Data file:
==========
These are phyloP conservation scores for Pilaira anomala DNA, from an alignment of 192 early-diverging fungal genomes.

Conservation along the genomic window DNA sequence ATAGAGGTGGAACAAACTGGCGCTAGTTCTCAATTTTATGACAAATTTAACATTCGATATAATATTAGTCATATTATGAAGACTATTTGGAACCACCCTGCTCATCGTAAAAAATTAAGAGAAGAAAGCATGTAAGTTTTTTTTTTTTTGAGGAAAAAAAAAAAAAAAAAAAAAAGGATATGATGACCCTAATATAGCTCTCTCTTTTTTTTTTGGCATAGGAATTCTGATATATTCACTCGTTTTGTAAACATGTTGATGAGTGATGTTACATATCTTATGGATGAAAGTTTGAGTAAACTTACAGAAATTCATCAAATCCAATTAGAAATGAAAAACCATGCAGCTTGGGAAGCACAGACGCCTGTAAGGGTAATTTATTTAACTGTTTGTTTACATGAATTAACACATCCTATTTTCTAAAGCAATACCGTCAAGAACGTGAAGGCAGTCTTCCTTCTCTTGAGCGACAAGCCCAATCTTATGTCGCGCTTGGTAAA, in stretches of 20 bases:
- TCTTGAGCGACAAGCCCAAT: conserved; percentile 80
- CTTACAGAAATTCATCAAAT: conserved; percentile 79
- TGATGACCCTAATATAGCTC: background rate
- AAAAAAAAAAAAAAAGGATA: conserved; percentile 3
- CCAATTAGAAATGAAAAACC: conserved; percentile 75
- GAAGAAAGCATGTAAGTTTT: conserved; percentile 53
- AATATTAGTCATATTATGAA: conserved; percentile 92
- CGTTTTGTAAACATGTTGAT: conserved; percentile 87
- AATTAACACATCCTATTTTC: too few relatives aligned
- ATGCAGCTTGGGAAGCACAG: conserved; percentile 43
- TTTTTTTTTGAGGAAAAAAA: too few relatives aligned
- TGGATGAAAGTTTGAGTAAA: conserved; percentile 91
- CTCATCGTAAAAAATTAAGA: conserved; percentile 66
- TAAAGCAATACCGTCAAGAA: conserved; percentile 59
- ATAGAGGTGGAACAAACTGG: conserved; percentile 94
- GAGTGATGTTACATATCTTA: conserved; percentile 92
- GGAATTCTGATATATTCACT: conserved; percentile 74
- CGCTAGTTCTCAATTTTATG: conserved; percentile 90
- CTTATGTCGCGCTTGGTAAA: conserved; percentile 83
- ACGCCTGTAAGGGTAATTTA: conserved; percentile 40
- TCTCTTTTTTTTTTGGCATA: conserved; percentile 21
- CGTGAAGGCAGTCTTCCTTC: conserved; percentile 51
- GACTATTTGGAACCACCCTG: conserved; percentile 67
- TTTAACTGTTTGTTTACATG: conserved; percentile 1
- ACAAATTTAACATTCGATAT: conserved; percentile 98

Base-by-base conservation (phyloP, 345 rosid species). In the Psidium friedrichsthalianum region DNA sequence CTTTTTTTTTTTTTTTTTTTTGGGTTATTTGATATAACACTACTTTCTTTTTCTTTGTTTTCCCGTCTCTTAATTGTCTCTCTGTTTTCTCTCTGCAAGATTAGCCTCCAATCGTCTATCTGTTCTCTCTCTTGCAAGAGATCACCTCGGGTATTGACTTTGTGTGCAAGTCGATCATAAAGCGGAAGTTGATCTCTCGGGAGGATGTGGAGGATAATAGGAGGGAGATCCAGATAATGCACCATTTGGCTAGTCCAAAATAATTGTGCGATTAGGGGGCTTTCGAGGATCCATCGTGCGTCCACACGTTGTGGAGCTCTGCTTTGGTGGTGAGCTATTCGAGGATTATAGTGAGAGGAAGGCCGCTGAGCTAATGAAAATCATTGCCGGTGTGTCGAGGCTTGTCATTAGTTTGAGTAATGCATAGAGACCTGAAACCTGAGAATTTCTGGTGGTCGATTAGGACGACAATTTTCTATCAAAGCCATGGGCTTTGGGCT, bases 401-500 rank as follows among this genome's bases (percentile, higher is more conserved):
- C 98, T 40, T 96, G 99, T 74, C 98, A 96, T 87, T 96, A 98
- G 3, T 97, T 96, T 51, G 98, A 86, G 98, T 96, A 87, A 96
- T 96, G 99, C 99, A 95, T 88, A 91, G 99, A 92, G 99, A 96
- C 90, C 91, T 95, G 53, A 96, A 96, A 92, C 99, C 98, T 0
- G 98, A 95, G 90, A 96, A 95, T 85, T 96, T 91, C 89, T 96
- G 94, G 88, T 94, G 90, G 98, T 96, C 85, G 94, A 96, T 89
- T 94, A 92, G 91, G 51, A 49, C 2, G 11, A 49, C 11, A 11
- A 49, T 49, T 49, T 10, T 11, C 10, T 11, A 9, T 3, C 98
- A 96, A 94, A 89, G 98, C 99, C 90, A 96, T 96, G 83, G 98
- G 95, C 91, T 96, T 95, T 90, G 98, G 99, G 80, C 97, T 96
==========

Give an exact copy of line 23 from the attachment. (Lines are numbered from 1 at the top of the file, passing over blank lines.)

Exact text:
- TCTCTTTTTTTTTTGGCATA: conserved; percentile 21